Thursday, February 22, 2007

Creative Programming

In some scattered spare moments I've been reading about Ruby, and starting to think about programming in it.

This is a recent goal, mentioned in All I want for Christmas. I've had the motive but not much opportunity for diving in to see what all the fuss is about. Fuss? Well, yes. Ruby is riding at the #10 spot in the TIOBE index of programming language popularity.

As I say, I haven't had the opportunity. This has to do with my house, where I'm essentially rebuilding the living room. Since I'm doing the work myself and with the help of friends, it's not the money pit exactly, but it is the time pit. I guess a well-known equation would say they're the same thing.

Anyway, I'd like to start writing programs in Ruby, but I'm stuck: what do I write? When one starts learning language after language, it'd be useful to have a stock of small but interesting or instructive applications to implement.

One interesting resource I found comes from the I'm Feeling Lucky link result from Google for "creative programming". You know, like "creative writing", only the writing is programming.

That link is Creative Programming Assignments from Princeton's CS department. Robert Sedgewick and others have put together a decent list of assignments for an "Introduction to Programming" course. They are relatively simple programs appropriate to the level, but still interesting, and best of all they cover a range of programming arenas, from algorithms to computer architecture. Here's a sampling of the titles:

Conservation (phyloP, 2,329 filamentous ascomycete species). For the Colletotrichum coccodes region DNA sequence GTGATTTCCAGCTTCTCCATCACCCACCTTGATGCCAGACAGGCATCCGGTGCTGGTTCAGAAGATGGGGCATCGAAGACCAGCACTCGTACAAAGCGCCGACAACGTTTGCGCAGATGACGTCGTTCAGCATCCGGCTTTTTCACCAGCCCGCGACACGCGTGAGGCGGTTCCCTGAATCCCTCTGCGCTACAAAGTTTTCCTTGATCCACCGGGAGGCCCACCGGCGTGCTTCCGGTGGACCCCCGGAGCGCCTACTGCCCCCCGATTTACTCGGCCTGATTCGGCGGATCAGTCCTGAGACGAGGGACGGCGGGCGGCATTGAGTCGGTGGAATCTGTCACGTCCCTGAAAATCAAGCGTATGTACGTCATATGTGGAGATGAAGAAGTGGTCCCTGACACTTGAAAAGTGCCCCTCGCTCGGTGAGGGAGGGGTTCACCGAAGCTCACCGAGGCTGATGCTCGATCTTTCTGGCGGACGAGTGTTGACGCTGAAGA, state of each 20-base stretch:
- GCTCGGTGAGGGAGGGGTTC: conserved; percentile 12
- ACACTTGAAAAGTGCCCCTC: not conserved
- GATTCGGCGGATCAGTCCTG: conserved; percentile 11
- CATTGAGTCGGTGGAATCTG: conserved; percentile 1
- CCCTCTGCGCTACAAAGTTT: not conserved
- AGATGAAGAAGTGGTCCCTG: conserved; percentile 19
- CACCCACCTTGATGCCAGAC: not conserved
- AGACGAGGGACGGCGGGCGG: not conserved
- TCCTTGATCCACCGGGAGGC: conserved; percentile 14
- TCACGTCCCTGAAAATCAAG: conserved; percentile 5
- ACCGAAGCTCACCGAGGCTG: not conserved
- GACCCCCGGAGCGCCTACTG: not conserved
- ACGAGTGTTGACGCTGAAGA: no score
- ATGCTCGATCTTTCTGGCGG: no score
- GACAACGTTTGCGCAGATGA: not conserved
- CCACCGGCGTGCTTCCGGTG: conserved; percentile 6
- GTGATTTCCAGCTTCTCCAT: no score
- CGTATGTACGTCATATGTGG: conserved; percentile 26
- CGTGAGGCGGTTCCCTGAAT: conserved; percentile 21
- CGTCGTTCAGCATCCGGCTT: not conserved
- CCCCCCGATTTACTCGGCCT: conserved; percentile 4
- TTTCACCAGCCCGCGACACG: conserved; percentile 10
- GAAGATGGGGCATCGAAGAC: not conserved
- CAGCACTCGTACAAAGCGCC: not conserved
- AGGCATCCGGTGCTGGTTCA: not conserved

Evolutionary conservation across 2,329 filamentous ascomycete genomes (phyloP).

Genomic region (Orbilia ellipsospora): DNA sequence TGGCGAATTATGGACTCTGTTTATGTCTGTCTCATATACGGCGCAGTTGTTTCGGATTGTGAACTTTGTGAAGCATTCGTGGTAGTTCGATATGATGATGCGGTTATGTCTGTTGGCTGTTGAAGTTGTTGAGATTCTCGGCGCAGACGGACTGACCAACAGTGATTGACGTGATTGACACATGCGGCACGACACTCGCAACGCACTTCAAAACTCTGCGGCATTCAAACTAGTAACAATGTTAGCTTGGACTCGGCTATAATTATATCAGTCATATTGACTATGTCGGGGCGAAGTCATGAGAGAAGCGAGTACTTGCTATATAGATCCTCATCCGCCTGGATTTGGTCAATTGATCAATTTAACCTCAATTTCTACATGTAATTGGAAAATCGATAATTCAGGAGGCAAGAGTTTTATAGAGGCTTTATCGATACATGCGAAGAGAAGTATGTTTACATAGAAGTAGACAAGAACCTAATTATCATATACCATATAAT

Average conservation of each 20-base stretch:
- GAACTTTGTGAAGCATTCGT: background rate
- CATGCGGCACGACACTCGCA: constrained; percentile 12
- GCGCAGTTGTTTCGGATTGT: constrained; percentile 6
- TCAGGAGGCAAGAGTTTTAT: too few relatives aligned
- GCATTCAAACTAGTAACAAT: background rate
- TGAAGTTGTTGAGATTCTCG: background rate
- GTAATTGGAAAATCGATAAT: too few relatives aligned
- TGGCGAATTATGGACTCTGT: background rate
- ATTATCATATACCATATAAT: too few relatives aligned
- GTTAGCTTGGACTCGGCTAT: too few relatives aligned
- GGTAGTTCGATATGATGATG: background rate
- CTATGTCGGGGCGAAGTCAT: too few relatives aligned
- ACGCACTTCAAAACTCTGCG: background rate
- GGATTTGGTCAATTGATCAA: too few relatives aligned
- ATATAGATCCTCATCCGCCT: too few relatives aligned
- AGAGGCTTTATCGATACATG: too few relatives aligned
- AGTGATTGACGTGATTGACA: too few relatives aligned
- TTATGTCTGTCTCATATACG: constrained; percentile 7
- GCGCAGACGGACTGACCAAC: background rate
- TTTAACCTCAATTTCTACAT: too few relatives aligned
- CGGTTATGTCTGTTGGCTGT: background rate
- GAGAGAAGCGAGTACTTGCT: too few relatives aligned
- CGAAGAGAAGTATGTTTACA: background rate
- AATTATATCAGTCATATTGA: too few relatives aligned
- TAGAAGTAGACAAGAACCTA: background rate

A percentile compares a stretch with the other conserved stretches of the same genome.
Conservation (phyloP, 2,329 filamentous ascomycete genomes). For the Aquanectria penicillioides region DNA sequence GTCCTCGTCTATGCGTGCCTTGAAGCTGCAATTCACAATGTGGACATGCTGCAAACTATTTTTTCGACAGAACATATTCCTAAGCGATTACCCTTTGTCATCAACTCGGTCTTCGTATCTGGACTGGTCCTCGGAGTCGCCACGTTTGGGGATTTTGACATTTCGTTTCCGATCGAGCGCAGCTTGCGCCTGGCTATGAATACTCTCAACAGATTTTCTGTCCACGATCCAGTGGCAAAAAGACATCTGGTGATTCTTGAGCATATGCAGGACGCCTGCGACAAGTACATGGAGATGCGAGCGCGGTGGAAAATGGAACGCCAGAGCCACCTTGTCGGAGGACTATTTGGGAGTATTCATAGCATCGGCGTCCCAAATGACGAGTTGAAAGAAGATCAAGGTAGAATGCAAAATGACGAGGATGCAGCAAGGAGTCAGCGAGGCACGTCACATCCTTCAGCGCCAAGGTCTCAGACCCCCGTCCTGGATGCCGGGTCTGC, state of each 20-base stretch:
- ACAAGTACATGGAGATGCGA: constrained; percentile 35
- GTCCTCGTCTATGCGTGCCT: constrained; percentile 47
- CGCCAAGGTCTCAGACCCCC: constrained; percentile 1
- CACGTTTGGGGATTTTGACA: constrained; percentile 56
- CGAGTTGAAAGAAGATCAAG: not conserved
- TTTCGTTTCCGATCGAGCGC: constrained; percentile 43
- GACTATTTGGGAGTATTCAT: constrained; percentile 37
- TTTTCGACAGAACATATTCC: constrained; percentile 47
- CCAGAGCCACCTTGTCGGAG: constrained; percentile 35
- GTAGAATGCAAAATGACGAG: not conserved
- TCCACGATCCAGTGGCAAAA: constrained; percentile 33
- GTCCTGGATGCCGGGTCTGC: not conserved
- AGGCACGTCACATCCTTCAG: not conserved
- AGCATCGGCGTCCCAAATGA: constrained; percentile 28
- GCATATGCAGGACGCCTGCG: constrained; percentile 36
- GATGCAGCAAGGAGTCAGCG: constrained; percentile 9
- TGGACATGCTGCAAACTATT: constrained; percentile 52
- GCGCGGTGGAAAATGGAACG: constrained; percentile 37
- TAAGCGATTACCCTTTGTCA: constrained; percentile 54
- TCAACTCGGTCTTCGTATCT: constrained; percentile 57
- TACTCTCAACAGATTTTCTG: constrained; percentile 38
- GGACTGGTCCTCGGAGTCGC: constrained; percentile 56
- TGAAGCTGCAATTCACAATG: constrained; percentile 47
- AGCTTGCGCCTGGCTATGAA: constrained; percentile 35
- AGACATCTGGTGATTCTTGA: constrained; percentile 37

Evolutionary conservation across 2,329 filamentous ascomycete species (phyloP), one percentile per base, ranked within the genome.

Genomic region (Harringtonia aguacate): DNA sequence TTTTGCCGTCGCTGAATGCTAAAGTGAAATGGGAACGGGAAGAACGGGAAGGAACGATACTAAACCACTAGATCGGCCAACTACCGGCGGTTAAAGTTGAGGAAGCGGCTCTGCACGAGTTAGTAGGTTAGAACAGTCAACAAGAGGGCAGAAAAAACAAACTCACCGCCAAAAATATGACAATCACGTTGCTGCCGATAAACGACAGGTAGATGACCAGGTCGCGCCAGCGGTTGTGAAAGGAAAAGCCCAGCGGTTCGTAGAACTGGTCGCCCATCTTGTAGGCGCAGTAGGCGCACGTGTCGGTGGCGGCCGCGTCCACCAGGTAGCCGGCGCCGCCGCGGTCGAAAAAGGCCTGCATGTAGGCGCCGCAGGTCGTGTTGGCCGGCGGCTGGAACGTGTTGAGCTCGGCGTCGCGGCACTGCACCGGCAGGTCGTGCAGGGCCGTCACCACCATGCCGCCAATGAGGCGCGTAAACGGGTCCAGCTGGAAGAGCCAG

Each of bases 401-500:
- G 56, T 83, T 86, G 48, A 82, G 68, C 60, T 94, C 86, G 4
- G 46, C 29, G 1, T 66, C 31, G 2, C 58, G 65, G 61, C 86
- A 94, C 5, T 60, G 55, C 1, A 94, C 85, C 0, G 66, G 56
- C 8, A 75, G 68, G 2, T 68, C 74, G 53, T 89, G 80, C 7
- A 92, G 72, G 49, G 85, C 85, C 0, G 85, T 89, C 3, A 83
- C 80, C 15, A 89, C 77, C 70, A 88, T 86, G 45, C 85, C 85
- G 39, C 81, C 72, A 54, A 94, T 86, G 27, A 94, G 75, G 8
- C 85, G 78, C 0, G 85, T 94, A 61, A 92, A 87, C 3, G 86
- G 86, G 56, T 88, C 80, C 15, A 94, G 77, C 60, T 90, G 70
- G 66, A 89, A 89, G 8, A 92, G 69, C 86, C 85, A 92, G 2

• Digital Signal Processing - Generate sound waves, apply an echo filter to an MP3 file, and plot the waves.

  • N-Body Simulation - Simulate the motion of N bodies, mutually affected by gravitational forces, in a two dimensional space.

  • Particle Collision Simulation - Simulate the motion of N colliding particles according to the laws of elastic collision. (Concepts: priority queue, event-driven simulation)

The N-Body simulation sounds a lot like the gravitational simulation Russ Olsen mentions in his post For the Joy of It, with a similar intent to mine, writing a familiar algorithm in a new language for fun.

So, as I get a few more spare moments hopefully I'll be able to try this experiment of doing some of the creative course assignments in Ruby. I guess I'll have to be careful about posting full source code, in case they want to re-target the course from Java (currently the #1 language in that TIOBE index) to Ruby in a few years.


Susan's Husband said...

What about a feed aggregator? I.e., it reads N RSS / Atom feeds and generates 1 unified feed.

A website archiver, which creates a local copy of a website with links re-written so you could, for instance, drop the file tree on a CD and have a working website without Internet access. For advanced effort, locate all IMG tags and localize those as well.

A weblog aggregator, to get the best of a group and individual weblogs. You and N-1 friends have weblogs, then the aggregator reads the posts on those weblogs and posts them on a aggregated weblog.

jfklein said...

Good ideas! I hadn't been thinking of network programming but I suppose it has its place even in beginning programs, here in the modern world. (This will probably look like a ridiculous statement in 5, 10, 150 years when people stumble across it in the Google web archives. Will things happening before the electronic age be considered pre-history in 150 years if they aren't accessible online?)

The feed aggregator rings a bell, I think the annual ICFP programming contest had something like that as its functional programming challenege in recent years.

Mark said...

Larry O'Brien has a 15 exercises for learning a programming language. He also has rationale for each exercise (that explains what aspect of the language is being explored)